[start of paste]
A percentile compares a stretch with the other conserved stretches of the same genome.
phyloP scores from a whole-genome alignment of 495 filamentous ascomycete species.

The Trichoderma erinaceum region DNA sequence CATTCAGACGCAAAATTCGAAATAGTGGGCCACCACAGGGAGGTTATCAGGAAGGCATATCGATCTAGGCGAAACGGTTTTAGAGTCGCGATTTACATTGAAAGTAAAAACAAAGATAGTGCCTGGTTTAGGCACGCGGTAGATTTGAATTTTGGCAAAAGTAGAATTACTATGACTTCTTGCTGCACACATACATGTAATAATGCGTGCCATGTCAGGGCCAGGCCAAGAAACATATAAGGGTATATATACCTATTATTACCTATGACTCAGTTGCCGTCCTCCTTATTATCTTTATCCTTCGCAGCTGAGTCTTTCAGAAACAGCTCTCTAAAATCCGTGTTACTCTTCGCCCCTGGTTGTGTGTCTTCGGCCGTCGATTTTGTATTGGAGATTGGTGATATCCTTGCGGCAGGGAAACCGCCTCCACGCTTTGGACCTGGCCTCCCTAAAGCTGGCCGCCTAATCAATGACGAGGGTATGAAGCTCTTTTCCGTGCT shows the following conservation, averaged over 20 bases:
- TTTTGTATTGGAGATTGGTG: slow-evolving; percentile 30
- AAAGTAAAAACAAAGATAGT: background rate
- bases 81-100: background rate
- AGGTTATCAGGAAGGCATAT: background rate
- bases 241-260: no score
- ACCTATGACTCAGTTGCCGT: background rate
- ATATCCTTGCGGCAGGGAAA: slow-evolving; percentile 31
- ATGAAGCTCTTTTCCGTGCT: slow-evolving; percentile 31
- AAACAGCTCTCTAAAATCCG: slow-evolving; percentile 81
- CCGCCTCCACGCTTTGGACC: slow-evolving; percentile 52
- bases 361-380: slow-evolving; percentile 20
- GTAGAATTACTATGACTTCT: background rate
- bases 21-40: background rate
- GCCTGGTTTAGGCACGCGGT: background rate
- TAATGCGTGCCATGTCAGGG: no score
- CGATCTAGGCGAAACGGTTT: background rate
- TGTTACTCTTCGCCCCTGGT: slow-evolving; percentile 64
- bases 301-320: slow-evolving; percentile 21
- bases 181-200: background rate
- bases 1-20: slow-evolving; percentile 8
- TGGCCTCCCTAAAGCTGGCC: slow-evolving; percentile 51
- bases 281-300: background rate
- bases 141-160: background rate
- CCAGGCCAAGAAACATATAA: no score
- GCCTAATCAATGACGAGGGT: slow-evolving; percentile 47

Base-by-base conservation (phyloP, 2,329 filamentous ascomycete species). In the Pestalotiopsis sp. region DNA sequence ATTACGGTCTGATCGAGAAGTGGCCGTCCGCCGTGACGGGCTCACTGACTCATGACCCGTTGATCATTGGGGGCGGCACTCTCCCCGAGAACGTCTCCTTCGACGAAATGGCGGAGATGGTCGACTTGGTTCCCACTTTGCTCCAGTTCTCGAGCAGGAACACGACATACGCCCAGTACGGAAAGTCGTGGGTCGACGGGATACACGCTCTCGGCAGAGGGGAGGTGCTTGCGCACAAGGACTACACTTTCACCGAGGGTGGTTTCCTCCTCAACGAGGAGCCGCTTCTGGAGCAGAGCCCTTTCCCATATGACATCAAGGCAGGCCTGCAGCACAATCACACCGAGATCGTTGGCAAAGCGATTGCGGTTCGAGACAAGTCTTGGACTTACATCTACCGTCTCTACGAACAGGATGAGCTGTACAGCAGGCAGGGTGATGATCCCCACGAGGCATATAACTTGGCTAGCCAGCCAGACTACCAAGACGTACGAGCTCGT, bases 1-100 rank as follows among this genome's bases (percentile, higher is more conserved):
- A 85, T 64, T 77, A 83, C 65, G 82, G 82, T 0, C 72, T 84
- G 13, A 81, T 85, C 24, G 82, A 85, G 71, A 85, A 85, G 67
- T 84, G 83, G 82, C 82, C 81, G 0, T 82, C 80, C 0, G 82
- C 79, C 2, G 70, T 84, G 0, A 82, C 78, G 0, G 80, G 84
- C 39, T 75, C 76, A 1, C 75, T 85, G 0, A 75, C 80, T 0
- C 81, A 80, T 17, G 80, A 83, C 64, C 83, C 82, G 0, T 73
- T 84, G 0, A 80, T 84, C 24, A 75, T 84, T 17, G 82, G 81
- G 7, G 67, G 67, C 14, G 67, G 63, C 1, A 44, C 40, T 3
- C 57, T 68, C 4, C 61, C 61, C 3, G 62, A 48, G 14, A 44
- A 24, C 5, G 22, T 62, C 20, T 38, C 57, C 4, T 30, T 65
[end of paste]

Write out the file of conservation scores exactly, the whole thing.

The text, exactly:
A percentile compares a stretch with the other conserved stretches of the same genome.
phyloP scores from a whole-genome alignment of 495 filamentous ascomycete species.

The Trichoderma erinaceum region DNA sequence CATTCAGACGCAAAATTCGAAATAGTGGGCCACCACAGGGAGGTTATCAGGAAGGCATATCGATCTAGGCGAAACGGTTTTAGAGTCGCGATTTACATTGAAAGTAAAAACAAAGATAGTGCCTGGTTTAGGCACGCGGTAGATTTGAATTTTGGCAAAAGTAGAATTACTATGACTTCTTGCTGCACACATACATGTAATAATGCGTGCCATGTCAGGGCCAGGCCAAGAAACATATAAGGGTATATATACCTATTATTACCTATGACTCAGTTGCCGTCCTCCTTATTATCTTTATCCTTCGCAGCTGAGTCTTTCAGAAACAGCTCTCTAAAATCCGTGTTACTCTTCGCCCCTGGTTGTGTGTCTTCGGCCGTCGATTTTGTATTGGAGATTGGTGATATCCTTGCGGCAGGGAAACCGCCTCCACGCTTTGGACCTGGCCTCCCTAAAGCTGGCCGCCTAATCAATGACGAGGGTATGAAGCTCTTTTCCGTGCT shows the following conservation, averaged over 20 bases:
- TTTTGTATTGGAGATTGGTG: slow-evolving; percentile 30
- AAAGTAAAAACAAAGATAGT: background rate
- bases 81-100: background rate
- AGGTTATCAGGAAGGCATAT: background rate
- bases 241-260: no score
- ACCTATGACTCAGTTGCCGT: background rate
- ATATCCTTGCGGCAGGGAAA: slow-evolving; percentile 31
- ATGAAGCTCTTTTCCGTGCT: slow-evolving; percentile 31
- AAACAGCTCTCTAAAATCCG: slow-evolving; percentile 81
- CCGCCTCCACGCTTTGGACC: slow-evolving; percentile 52
- bases 361-380: slow-evolving; percentile 20
- GTAGAATTACTATGACTTCT: background rate
- bases 21-40: background rate
- GCCTGGTTTAGGCACGCGGT: background rate
- TAATGCGTGCCATGTCAGGG: no score
- CGATCTAGGCGAAACGGTTT: background rate
- TGTTACTCTTCGCCCCTGGT: slow-evolving; percentile 64
- bases 301-320: slow-evolving; percentile 21
- bases 181-200: background rate
- bases 1-20: slow-evolving; percentile 8
- TGGCCTCCCTAAAGCTGGCC: slow-evolving; percentile 51
- bases 281-300: background rate
- bases 141-160: background rate
- CCAGGCCAAGAAACATATAA: no score
- GCCTAATCAATGACGAGGGT: slow-evolving; percentile 47

Base-by-base conservation (phyloP, 2,329 filamentous ascomycete species). In the Pestalotiopsis sp. region DNA sequence ATTACGGTCTGATCGAGAAGTGGCCGTCCGCCGTGACGGGCTCACTGACTCATGACCCGTTGATCATTGGGGGCGGCACTCTCCCCGAGAACGTCTCCTTCGACGAAATGGCGGAGATGGTCGACTTGGTTCCCACTTTGCTCCAGTTCTCGAGCAGGAACACGACATACGCCCAGTACGGAAAGTCGTGGGTCGACGGGATACACGCTCTCGGCAGAGGGGAGGTGCTTGCGCACAAGGACTACACTTTCACCGAGGGTGGTTTCCTCCTCAACGAGGAGCCGCTTCTGGAGCAGAGCCCTTTCCCATATGACATCAAGGCAGGCCTGCAGCACAATCACACCGAGATCGTTGGCAAAGCGATTGCGGTTCGAGACAAGTCTTGGACTTACATCTACCGTCTCTACGAACAGGATGAGCTGTACAGCAGGCAGGGTGATGATCCCCACGAGGCATATAACTTGGCTAGCCAGCCAGACTACCAAGACGTACGAGCTCGT, bases 1-100 rank as follows among this genome's bases (percentile, higher is more conserved):
- A 85, T 64, T 77, A 83, C 65, G 82, G 82, T 0, C 72, T 84
- G 13, A 81, T 85, C 24, G 82, A 85, G 71, A 85, A 85, G 67
- T 84, G 83, G 82, C 82, C 81, G 0, T 82, C 80, C 0, G 82
- C 79, C 2, G 70, T 84, G 0, A 82, C 78, G 0, G 80, G 84
- C 39, T 75, C 76, A 1, C 75, T 85, G 0, A 75, C 80, T 0
- C 81, A 80, T 17, G 80, A 83, C 64, C 83, C 82, G 0, T 73
- T 84, G 0, A 80, T 84, C 24, A 75, T 84, T 17, G 82, G 81
- G 7, G 67, G 67, C 14, G 67, G 63, C 1, A 44, C 40, T 3
- C 57, T 68, C 4, C 61, C 61, C 3, G 62, A 48, G 14, A 44
- A 24, C 5, G 22, T 62, C 20, T 38, C 57, C 4, T 30, T 65